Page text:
Faculty and staff at the UW generally report that they are proud to work here and satisfied with their employment experience. Those are the results of a “climate survey” conducted under the auspices of the Leadership, Community and Values Initiative (LCVI).
The survey was conducted last January, but the results are being made widely available for the first time this week. It is a repeat of a survey taken in 2005, with a few new questions added.
“Not a lot has changed,” said Elizabeth Warrick, director of Professional and Organizational Development, who designed the survey. “This wasn’t a longitudinal survey, however. We didn’t have all the same people filling it out this time as last time. So more than change, I think the survey measures a current state.”
Both surveys were sent to all faculty, staff and academic student employees. A total of 6,601 people responded to the 2008 survey, representing 22.3 percent of possible respondents. Eighteen percent of faculty responded and 30 percent of staff generally, but only 21 percent of medical center staff.
“However, we had a 280 percent increase in medical center staff responding from 2005 to 2008, so we’re pleased about that,” Warrick said.
The questions were all multiple choice, with six possible answers ranging from either strongly agree to strongly disagree or very satisfied to very dissatisfied. The means on most questions hovered between four and five — that is, between somewhat agree and agree or between somewhat satisfied and satisfied.
“One of the great things the survey says is that University employees are for the most part very satisfied and very happy working here,” Warrick said. “There are some areas where we could do better, and we have to be diligent because we don’t want to rest on our laurels. We need to make sure we are continuing to improve.”
The areas of concern that came up on the survey are, in fact, the same ones that came up in the 2005 survey: transparency in decision making, faculty leadership development, staff career development, recognition and a supportive climate for diverse faculty and staff. These are all areas that the University has been working on since 2005. Some of the efforts include:
- A University vision and shared values were developed and introduced.
- Communication and transparency were increased by town hall meetings, online videos and blogs featuring top leadership.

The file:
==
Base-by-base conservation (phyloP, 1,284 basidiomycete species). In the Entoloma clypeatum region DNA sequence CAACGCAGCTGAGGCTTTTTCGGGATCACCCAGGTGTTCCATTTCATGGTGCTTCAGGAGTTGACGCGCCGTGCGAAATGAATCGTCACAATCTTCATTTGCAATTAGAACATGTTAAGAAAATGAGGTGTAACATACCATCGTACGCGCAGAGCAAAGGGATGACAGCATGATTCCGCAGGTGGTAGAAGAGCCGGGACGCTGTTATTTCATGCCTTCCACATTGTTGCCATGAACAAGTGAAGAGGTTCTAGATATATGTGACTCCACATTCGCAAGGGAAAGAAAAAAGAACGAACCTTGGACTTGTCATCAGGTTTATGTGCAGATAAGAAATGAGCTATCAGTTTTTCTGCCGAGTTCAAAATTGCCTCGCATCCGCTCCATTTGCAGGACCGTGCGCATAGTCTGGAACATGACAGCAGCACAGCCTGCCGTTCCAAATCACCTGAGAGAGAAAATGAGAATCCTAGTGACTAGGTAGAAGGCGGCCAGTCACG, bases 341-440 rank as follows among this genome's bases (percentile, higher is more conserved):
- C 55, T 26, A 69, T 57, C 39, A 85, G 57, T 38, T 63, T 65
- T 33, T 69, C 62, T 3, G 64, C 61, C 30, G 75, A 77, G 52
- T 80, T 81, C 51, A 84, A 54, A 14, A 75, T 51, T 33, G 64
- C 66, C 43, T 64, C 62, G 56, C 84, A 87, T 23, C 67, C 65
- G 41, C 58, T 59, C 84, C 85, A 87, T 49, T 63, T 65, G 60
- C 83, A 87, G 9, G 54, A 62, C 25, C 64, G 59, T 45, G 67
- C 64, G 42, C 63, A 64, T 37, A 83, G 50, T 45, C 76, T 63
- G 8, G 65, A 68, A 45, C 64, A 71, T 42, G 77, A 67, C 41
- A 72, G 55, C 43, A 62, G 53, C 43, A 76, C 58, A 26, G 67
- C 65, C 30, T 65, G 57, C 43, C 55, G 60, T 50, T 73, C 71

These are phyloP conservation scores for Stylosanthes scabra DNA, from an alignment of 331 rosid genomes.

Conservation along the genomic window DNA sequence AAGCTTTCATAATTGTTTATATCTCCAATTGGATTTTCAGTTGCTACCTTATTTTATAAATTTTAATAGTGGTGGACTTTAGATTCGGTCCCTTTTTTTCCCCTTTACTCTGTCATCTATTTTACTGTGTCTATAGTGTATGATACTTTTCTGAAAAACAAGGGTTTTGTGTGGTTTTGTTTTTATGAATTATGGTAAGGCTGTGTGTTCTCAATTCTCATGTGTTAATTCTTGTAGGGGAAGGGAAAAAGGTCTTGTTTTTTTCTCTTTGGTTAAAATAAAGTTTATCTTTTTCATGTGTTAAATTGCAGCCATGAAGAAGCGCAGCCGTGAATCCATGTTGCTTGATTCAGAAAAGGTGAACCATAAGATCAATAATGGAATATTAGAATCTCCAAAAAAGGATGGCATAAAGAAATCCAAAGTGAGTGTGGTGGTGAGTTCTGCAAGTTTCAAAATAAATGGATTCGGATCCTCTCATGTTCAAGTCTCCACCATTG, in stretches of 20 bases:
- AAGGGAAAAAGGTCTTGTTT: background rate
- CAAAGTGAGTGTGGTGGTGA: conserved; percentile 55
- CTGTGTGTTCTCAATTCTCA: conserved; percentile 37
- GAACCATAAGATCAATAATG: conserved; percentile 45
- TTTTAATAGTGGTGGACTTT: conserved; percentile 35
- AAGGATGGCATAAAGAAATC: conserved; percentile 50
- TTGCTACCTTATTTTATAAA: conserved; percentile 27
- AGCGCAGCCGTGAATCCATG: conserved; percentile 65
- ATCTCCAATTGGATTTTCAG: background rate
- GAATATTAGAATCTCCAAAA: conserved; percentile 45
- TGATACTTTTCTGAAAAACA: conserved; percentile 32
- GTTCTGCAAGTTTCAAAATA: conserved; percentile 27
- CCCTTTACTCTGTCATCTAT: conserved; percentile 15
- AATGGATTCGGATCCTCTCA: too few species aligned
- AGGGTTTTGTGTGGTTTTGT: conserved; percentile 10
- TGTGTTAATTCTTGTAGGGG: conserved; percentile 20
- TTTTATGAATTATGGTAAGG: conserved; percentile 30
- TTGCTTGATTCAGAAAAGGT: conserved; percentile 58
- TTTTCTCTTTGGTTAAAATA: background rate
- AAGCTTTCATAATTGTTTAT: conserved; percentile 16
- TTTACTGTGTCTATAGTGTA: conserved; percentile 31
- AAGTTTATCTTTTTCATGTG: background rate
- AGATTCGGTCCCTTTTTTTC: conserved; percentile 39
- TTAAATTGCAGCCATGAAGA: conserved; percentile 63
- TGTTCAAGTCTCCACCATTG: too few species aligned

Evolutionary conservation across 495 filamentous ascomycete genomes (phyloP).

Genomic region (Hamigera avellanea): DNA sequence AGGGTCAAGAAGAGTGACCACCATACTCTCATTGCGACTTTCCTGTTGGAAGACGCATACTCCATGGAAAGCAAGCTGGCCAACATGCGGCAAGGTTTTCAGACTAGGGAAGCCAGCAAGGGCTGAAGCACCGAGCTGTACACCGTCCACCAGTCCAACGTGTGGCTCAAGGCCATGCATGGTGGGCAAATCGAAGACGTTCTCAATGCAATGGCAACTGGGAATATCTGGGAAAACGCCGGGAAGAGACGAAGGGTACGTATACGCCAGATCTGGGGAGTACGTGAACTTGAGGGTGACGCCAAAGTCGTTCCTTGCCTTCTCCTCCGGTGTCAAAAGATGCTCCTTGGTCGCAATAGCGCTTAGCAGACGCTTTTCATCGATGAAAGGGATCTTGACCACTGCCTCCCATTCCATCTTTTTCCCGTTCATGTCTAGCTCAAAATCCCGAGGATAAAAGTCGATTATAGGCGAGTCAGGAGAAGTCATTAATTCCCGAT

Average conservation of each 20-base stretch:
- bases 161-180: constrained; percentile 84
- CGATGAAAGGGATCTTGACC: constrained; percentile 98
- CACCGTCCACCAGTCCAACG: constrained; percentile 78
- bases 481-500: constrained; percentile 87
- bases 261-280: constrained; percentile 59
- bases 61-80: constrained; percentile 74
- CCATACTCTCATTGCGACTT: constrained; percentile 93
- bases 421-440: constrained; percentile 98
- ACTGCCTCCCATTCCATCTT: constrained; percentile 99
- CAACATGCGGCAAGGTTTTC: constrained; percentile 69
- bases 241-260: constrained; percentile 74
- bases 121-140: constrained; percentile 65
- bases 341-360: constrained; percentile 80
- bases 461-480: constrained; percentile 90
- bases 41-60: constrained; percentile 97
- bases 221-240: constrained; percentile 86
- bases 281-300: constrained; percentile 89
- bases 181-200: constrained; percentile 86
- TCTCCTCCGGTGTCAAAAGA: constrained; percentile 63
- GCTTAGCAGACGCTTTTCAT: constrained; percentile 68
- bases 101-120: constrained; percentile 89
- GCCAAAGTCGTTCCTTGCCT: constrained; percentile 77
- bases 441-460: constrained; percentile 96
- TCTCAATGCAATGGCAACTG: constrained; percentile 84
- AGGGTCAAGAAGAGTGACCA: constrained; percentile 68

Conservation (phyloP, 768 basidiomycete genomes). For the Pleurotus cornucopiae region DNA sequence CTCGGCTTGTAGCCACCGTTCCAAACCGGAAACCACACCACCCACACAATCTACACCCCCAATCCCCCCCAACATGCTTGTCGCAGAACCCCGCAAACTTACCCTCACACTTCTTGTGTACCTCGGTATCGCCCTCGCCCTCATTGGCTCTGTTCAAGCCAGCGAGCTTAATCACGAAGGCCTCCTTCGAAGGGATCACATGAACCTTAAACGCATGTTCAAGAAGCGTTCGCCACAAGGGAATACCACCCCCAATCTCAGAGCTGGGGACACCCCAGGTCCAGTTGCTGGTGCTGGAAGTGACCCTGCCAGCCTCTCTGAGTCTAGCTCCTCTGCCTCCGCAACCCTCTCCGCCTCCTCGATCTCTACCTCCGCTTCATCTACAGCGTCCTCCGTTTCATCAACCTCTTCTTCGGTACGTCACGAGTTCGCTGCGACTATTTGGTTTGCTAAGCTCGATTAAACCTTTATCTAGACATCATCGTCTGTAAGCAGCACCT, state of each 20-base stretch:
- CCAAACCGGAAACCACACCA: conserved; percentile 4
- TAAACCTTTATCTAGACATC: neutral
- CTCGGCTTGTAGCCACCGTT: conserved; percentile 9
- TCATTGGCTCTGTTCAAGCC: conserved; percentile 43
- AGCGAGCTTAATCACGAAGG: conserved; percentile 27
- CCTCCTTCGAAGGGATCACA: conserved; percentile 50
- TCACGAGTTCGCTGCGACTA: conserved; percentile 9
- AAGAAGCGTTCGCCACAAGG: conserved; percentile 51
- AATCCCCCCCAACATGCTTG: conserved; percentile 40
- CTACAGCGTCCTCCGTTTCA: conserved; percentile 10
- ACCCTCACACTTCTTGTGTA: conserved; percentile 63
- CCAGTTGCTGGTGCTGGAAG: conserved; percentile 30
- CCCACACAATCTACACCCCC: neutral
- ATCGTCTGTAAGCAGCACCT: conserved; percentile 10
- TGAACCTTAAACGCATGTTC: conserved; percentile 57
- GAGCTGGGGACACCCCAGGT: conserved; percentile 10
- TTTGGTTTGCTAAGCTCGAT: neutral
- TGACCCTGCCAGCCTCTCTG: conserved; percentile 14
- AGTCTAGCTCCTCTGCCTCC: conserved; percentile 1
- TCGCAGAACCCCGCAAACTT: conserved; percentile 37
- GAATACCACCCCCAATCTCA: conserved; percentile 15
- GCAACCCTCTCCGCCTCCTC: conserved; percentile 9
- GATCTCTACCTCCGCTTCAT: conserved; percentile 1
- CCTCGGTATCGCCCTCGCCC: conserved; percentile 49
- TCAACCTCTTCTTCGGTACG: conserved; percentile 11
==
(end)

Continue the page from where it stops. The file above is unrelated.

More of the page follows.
- Additional funding was secured to expand the ADVANCE leadership program for chairs and emerging leaders.
- An “onboarding” program designed to introduce individuals new to executive leadership and deans to their roles and the University was developed.
- A career development program for staff was launched.
- Two new positions were created to deal with diversity issues — one for staff and one for faculty.
- More than 500 supervisors were trained in recognition and received recognition tool kits.
Salary continues to be an area of concern also, even though salaries have been increased since 2005. But interestingly, salaries do not appear to be the main driver for employee turnover. According to the survey, salary has a high impact on commitment, but less on engagement and pride/morale.
The areas that had a high impact on all three — commitment, engagement and pride/morale — were career development for faculty and both career development and understanding UW goals and individual roles for staff.
The 2008 survey added questions on the impact of the vision and values launched by Provost Wise in 2006.
“We asked people if the vision and values have been discussed within their unit and that number was pretty high,” Warrick said. She added, however, that more work needs to be done to make sure faculty and staff understand how their own work impacts the vision and values.
There were areas on the survey, Warrick said, where the mean scores went up or down, but none of the changes was statistically significant. Full survey results are now posted on the LCVI Web site’s home page: www.washington.edu/president/lcvi.
Summing up the survey results, Warrick said, “It’s clear that the University is still seen as a great place to work. Our faculty and staff find the fact that they can contribute to the University’s overall goals and mission to be really important. We still have some areas to work on, but we’re working on them. We’re already addressing those issues and we just need to make sure that those efforts are touching as many individuals as possible.”
Mindy Kornberg, vice president for Human Resources, affirmed the importance of the LCVI, which is under the sponsorship of the president, the provost and HR: “The Leadership, Community and Values Initiative will continue to guide workplace culture enhancements and serve as a tool with which the vision and the values can become ‘real.’ We expect LCVI to continue to focus on the areas previously identified and also add a new emphasis on communications, resources and trainings for mid-level faculty and staff managers.”
Warrick noted that one of those training opportunities will begin in January with a “management excellence series.” These will be free or low-cost sessions of three hours or less to which managers can come and “learn tools and be connected with resources that can help on a variety of work climate issues.”
She said she hopes that long-term, more people across campus will become involved in LCVI efforts. Another climate survey is planned for 2010.